They should be rivals but while both China and Japan suffered comprehensive defeats on June 15, the nature of the losses was somewhat different.
The Samurai Blue lost 3-0 to Brazil in Brasilia in the opening game of the Confederations Cup. China lost 5-1 at home – in a friendly against Thailand. It was perhaps the most humiliating defeat in the country’s football history.
Commentators on television publicly thanked the War Elephants for stampeding all over national pride and providing a wake-up call, newspapers got stuck in, disgusted students of Xi’an University challenged the stars to a game and the Chinese FA asked all players on duty to submit a list of reasons for the thrashing.
To make matters that little bit worse, it came on the birthday of new president Xi Jinping, a man with a passion for the beautiful game and an interest in ensuring that China finally becomes a serious player in it.
Three home losses in June friendlies summed up the current situation of the Chinese national team.
First, it was used as a warm-up by an Uzbekistan en route to a crucial 2014 World Cup qualifier (a dream which ended for China 18 months ago) in South Korea. It was then used as a lucrative stop-off point for a European giant in the shape of the Netherlands before becoming a punching bag for an under-strength Thai team.
The arrival of David Beckham, an ambassador for Chinese football just 48 hours later to promote the game seemed like something of a bad joke. Even old Goldenballs is going to struggle to put a positive spin on a home thrashing at the hands of Thailand.
But this thrashing was not a turning point. It is not the start of a revolution. It marks a confirmation that the only way to improve Chinese football is to simply make the players better. Before June, nobody was under the illusion that the national team is about to conquer Asia. Minds have not been changed but perhaps resolves have been strengthened.
The Chinese Super League may be improving but at the moment, that is the result of significant spending by a number of clubs -the best and highest-profile of which is Guangzhou Evergrande. Led by 2006 World Cup winning coach Marcello Lippi and featuring talented overseas stars such as Dario Conca, Lucas Barrios and Muriqui and a good number of the national team, it only seems a matter of when and not if, Guangzhou takes the Asian Champions League crown.
Raising standards of the domestic league is one thing but as Philippe Troussier, former coach of Japan and Marseilles and now in charge of Shenzhen Ruby, points out, doing so across the country as a whole is another.
The money now involved can be a good thing if the successful clubs use the investment they have to develop the Chinese football in terms of youth development and the education of coaches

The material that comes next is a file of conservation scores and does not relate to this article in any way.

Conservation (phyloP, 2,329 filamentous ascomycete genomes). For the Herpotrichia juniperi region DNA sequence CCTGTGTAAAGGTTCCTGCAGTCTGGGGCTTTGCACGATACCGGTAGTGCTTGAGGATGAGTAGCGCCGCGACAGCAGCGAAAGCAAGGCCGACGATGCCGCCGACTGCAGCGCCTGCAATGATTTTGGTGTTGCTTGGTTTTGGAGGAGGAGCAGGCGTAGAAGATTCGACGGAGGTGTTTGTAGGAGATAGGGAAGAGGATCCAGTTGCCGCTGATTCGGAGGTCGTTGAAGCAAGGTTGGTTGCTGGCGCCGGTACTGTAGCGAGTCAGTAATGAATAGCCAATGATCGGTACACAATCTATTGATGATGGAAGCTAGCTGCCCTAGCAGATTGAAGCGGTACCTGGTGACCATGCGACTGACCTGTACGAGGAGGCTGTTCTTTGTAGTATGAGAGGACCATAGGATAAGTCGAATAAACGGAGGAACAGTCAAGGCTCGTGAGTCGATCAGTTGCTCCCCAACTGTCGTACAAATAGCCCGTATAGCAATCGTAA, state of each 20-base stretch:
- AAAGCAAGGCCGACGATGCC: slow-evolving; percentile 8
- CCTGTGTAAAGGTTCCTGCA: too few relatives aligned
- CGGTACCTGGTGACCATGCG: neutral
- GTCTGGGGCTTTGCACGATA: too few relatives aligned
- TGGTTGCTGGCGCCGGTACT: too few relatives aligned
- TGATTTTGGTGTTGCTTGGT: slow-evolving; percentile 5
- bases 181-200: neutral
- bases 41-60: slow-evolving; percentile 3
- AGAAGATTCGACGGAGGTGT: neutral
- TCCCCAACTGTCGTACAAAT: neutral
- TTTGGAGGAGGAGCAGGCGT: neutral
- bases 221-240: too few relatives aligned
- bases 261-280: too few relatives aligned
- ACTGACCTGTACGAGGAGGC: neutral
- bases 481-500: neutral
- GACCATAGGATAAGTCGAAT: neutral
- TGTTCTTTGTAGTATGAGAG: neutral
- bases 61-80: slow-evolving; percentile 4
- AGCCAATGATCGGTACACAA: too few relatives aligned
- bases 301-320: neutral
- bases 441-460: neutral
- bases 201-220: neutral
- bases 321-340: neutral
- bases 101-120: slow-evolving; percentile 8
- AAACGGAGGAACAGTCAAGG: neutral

“The money now involved can be a good thing if the successful clubs use the investment they have to develop the Chinese football in terms of youth development and the education of coaches,” Troussier told Al Jazeera.
The Frenchmen felt that the national team failed to motivate itself against a low-key game that came just days after the glamour clash with the Netherlands.
“This is the reality of Chinese football. Players and coaches are responsible. I felt that the players played individually rather than collectively, maybe because they felt that it would be an easy match especially against a young Thai team. The coach is responsible for choosing the team and the coaching but there are deeper issues.”
The coach is Jose Antonio Camacho who has failed to impress since arriving almost two years ago. Troussier cautions against laying all the blame on the door of the former Real Madrid and Spain boss but the departure of Camacho looks to be necessary
The real decision is whether to stick with recent grassroots investment and try to get more children playing the game. Less than ten thousand Under-12 players are registered in China. In Japan, a country with around 10% of the population, it is over 300,000.
Youth development expert Tom Byer has been hired by the Chinese government as a Head Technical Advisor to the Chinese School Football Program,.
“This is a 10-year program aimed at all level of schools and universities,” said Byer who claims that the difference between the best and worst players in China is huge.
“Currently there are over 120 cities, 6,000 schools and around two million kids. The kids have organised training for around six hours a week. This is a program that actually has a government policy behind it.”
“Youth development is a marathon not a sprint. The good news is that in the beginning, the Chinese government was imposing its will on the cities and schools but now the demand is so great, numbers had to be capped.”
The Thailand disaster is a not a turning point but a reminder that China needs to stay on the right path until the very end.
John Duerden has lived in Asia for over a decade and writes about Asian football for a variety of international and local media including ESPN, Associated Press, The Guardian, 442, New York Times, Fox Sports, Sports Illustrated & International Herald Tribune. You can follow him on Twitter @johnnyduerden